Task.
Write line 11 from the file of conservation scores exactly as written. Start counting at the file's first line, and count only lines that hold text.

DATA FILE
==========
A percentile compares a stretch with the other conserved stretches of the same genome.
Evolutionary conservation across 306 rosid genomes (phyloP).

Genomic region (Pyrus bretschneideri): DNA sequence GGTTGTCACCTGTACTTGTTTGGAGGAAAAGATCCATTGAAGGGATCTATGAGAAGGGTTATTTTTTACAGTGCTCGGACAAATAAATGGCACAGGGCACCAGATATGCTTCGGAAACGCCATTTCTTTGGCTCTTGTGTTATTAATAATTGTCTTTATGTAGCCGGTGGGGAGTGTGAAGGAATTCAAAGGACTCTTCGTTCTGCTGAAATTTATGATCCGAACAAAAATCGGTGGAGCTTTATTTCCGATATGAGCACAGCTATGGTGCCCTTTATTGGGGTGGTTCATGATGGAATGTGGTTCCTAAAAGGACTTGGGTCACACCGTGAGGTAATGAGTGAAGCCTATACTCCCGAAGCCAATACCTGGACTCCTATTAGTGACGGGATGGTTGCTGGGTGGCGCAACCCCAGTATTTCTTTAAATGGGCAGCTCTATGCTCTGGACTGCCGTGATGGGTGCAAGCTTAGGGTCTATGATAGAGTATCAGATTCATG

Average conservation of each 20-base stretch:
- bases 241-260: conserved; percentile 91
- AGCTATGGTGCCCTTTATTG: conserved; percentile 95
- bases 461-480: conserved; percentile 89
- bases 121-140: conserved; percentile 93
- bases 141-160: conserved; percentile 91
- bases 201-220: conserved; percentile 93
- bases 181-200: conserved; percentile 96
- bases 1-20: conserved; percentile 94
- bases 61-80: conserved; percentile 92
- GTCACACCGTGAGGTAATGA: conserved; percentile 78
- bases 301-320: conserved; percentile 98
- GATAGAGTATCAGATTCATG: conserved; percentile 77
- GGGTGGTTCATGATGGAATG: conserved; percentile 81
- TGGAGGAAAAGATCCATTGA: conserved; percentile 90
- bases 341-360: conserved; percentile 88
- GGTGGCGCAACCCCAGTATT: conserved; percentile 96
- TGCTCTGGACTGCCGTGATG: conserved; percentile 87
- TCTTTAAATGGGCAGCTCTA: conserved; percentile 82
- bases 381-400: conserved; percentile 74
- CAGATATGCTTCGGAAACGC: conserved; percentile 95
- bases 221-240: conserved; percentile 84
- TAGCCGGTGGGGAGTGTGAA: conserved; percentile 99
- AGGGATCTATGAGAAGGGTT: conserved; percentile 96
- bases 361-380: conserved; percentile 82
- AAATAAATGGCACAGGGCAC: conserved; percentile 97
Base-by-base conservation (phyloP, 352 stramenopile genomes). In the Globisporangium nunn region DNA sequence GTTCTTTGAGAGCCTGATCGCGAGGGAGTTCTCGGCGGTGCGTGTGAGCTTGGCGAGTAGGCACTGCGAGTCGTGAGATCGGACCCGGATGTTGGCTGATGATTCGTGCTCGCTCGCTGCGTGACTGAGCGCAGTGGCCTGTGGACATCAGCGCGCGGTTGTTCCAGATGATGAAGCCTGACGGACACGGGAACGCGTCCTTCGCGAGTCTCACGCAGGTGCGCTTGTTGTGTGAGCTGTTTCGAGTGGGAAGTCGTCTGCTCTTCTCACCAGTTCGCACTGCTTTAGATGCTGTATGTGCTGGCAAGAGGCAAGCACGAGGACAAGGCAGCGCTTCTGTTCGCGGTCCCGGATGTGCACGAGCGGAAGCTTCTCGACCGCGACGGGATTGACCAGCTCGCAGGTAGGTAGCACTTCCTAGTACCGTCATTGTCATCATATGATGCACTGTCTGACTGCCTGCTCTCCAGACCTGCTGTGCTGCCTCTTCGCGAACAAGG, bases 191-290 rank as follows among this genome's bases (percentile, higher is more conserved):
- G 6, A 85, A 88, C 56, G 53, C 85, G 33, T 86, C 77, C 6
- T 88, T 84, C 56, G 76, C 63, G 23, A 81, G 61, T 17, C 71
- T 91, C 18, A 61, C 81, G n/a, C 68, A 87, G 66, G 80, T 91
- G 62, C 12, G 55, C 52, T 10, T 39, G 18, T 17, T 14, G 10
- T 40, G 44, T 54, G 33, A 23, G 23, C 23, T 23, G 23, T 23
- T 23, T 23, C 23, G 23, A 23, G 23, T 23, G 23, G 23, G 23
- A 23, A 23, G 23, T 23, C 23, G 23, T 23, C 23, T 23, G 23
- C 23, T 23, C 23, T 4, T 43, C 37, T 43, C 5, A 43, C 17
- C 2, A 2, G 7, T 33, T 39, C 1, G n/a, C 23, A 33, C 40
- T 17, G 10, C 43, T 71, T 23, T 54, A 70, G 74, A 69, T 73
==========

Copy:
- bases 181-200: conserved; percentile 96